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The problem with translated and weabooist Xianxia



While reading litrpgs, I sometimes come across ones that stray into the realms of Xianxia or are simply Xianxia mislabeled as litrpgs.  Xianxia is a genre of Chinese-origin, creating a system of magic and abilities based off of Qigong practices.  Technically, stuff like Naruto and Hunter X Hunter would fall into the realm of Xianxia, given its use of many of the same concepts.

Xianxia books have a number of common issues, in my opinion.  Some of them are quite enjoyable, but even the enjoyable ones seem to love the heavy-handed ladling of the 'power is everything' and 'hubris comes before the fall' themes.  In some series, a protagonist will constantly obsess over the former and get kicked in the ass by the latter several times over the course of a single book.  This is particularly bad in the case of Xianxia translated from Chinese, where genre tropes are almost as ingrained to them as charage ones are in Japan.  Another trend is protagonists who are so amoral they aren't even really characters, as well as protagonists who are inconsistent and hypocritical to an extreme degree, even to the layman's point of view.   I love the ones who go on to create or destroy worlds, and I love sagas spanning ten books and hundreds or thousands of years.  What I hate is that every Xianxia novel that gets translated seems to read like a reprint of the previous one.

There is another type of Xianxia, mostly written by Westerners (I call it Weabooist Xianxia), that combines these tropes with a tendency to sound like a bad translation from Japanese.  They will constantly repeat the 'I need more power', the infamous 'it can't be helped', and other turns of phrase that will cause winces from any experienced translator.  It is appalling that anyone who considers themselves a writer would consider some of the crap that comes out of many of the Western-based Xianxia writers to be even adequate, much less good.  It never fails to amaze me that some of these people actually got through the editing process.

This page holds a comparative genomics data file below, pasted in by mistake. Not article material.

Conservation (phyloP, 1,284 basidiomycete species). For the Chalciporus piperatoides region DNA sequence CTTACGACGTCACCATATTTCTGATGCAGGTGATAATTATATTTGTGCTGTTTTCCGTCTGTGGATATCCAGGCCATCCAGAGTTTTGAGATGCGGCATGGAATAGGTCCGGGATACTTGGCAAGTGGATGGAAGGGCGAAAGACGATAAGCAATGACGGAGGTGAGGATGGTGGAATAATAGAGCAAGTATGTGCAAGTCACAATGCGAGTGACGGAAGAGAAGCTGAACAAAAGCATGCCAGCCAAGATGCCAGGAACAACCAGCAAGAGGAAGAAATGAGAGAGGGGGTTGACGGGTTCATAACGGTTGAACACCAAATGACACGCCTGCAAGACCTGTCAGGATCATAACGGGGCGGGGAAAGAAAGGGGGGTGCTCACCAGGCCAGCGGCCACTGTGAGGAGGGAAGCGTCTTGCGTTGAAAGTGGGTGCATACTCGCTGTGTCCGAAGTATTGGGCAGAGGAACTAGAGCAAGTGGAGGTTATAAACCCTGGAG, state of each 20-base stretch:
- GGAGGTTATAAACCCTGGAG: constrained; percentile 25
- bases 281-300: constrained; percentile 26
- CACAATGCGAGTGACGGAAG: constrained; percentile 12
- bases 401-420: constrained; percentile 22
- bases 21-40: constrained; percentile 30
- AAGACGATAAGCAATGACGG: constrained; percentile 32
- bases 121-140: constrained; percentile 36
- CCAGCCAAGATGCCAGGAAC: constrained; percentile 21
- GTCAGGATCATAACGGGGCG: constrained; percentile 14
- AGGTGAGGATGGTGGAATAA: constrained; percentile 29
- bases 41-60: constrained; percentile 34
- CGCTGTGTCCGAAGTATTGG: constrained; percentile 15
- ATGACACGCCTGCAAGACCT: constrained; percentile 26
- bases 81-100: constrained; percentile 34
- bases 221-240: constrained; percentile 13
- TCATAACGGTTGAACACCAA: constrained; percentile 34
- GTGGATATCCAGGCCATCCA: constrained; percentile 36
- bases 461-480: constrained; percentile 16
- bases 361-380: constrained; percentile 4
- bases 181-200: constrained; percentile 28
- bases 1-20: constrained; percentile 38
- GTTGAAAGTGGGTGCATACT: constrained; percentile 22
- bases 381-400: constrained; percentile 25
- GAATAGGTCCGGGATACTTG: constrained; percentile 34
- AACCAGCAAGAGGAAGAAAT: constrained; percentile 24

The very best Western Xianxia writers manage to do something great with the genre, something that the Chinese, as restricted as they are, seem to be incapable of doing... breaking out of that seventy-meter-deep rut.  The worst read as badly as the worst translated Xianxia.

Let's be clear, I really, really enjoy the gradual power-gaining of cultivation worlds, the martial arts, the gratuitous and even casual violence, the duels and rivalries.  What I don't like are the linguistic conventions and pathetically overused tropes that seem to get dropped into so many of them.


Thanks for listening to me vent.

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I agree with you globally.... BUT ! I'm ashamed to admit that, after a lot of "japan" consumption, I feel refreshed (even with moderately bad writing) when the (male) protagonist :

 - does not redden just by grazing a maiden's hand... despite being over 12.... ?

  - does not find normal to be a quasi molester ("仕方ない... だ... 女だぞ?... 可愛いだぞ? 自重わけ")

  - does not accept violence/humiliation/spontaneous servitude agreement because the other one does not have it between the leg..

And so on....

hmm, why again do I like reading VNs ?..

Seriously now, all JP writings aren't like that and I've seen the same from Chinese writers. Yet there's a true tendency, in particular (as you may have noticed in my examples) concerning relations between men and women (do a lot of Japanese men really readily accept to be considered a sub-species in real life ?).

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